Microsoft rolls out new feature to MFA app, prevents spam attacks

When 'number matching' is enabled, the Authenticator app asks the user to enter the number shown on the sign-on screen rather than just selecting "approve" when approving an MFA request. This will be a useful feature for admins whose users were unprepared for the MFA attack.

Microsoft has rolled out a new feature to its multi-factor authentication (MFA) app, Microsoft Authenticator, to prevent spam attacks.

According to ZDNet, the company has rolled out 'number matching' in push notifications which will help prevent MFA attacks that rely on push notification spam.

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When 'number matching' is enabled, the Authenticator app asks the user to enter the number shown on the sign-on screen rather than just selecting "approve" when approving an MFA request. This will be a useful feature for admins whose users were unprepared for the MFA attack.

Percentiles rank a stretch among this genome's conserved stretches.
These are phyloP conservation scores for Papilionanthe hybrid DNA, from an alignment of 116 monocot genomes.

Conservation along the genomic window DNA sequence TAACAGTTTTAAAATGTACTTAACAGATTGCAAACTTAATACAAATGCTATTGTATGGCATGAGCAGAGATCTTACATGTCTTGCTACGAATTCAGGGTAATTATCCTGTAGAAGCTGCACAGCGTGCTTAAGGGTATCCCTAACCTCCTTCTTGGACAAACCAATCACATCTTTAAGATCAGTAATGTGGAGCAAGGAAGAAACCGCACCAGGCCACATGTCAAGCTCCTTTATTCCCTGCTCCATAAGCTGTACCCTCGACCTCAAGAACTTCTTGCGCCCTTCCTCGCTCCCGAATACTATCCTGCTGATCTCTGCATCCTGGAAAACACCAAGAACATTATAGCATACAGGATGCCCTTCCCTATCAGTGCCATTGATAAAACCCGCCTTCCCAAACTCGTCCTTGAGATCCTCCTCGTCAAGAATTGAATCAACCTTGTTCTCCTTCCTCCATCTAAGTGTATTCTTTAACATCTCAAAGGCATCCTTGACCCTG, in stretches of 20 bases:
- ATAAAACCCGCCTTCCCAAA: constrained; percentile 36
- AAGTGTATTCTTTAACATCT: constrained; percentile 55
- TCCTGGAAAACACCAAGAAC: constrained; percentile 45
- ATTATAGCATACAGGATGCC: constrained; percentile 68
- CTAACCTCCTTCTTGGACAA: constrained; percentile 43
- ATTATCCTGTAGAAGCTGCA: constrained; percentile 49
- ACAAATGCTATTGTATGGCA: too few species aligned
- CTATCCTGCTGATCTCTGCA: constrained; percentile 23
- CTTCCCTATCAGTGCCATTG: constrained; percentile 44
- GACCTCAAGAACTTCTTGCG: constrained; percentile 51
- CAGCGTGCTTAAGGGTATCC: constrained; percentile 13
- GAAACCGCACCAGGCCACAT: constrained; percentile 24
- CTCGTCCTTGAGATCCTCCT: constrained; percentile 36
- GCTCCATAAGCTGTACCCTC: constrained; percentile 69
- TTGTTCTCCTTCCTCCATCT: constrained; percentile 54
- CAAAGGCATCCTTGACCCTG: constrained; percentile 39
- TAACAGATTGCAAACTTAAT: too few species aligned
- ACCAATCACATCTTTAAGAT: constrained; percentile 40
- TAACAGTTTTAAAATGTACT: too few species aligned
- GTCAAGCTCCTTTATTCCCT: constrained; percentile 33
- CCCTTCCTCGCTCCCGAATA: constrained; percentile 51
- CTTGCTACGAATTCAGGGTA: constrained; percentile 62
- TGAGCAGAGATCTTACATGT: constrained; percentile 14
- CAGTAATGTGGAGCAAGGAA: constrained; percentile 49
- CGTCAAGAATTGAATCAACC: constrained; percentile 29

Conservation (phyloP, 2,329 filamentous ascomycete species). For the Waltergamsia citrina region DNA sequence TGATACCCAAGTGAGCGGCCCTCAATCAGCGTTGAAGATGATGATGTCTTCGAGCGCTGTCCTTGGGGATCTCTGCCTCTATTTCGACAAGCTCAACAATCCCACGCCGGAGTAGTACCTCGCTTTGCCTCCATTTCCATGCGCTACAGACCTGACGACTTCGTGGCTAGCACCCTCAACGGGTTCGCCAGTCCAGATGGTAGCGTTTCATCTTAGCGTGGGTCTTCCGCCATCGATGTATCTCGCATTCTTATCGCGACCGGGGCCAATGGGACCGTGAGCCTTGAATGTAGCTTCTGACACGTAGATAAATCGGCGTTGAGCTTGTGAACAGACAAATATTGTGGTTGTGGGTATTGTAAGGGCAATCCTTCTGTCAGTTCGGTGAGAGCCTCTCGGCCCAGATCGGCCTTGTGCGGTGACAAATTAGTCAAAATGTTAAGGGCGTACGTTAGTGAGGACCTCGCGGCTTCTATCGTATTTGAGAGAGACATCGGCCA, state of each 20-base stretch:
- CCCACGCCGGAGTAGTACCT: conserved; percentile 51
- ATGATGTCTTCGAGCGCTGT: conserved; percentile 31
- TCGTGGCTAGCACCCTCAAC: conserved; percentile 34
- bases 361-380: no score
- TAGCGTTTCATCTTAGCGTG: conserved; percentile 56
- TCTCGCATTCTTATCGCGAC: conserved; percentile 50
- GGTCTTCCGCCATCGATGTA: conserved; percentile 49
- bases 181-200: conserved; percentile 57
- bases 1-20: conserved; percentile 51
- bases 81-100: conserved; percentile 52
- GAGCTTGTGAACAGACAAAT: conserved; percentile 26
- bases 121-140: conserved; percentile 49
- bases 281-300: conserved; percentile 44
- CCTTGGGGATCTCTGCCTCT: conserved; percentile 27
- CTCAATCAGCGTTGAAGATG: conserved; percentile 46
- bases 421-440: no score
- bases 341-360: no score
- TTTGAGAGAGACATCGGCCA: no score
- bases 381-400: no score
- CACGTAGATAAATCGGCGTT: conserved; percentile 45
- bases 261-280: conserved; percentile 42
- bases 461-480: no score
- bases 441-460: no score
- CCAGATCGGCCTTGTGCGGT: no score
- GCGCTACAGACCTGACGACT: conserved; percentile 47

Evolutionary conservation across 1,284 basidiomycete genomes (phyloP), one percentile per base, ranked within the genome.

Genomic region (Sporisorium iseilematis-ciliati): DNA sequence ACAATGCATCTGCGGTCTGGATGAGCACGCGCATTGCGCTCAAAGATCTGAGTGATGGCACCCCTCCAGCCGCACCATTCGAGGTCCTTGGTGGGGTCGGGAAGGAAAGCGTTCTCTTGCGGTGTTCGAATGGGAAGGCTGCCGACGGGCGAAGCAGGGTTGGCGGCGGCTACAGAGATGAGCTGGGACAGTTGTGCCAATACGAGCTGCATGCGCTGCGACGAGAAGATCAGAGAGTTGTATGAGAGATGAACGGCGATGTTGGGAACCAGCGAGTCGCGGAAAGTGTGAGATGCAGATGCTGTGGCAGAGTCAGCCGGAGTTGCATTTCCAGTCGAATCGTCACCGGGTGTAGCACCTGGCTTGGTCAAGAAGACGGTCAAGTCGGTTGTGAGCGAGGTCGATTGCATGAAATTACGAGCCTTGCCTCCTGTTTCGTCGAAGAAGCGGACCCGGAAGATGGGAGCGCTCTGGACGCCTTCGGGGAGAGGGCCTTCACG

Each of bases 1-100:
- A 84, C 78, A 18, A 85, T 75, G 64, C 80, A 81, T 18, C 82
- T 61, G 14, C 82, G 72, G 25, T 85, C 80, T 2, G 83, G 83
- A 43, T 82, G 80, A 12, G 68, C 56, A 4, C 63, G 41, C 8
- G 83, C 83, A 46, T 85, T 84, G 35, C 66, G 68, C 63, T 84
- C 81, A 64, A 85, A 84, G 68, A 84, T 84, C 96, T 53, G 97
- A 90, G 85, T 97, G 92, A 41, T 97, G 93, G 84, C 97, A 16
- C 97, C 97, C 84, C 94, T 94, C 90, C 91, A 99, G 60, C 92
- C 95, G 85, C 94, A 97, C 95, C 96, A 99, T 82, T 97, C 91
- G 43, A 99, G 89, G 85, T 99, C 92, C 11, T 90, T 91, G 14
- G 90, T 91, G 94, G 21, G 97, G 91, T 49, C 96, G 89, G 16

The feature is available for the administrators for now, but the company wants to make 'number matching' the default for all Authenticator users in February 2023.

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To avoid unintentional approvals, administrators can also set up Authenticator to use application context and location context.

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After the new feature becomes the Authenticator app's default, the admin rollout controls will be removed.

Earlier this year, researchers discovered so-called "MFA fatigue attacks" targeting Office 365 users. In those attacks, attackers continually cause MFA push alerts while attempting to log into a victim's account using a password that has previously been compromised.

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The attacker was counting on the victim becoming tired or inattentive enough to approve the login attempt mistakenly at some time, the report said.

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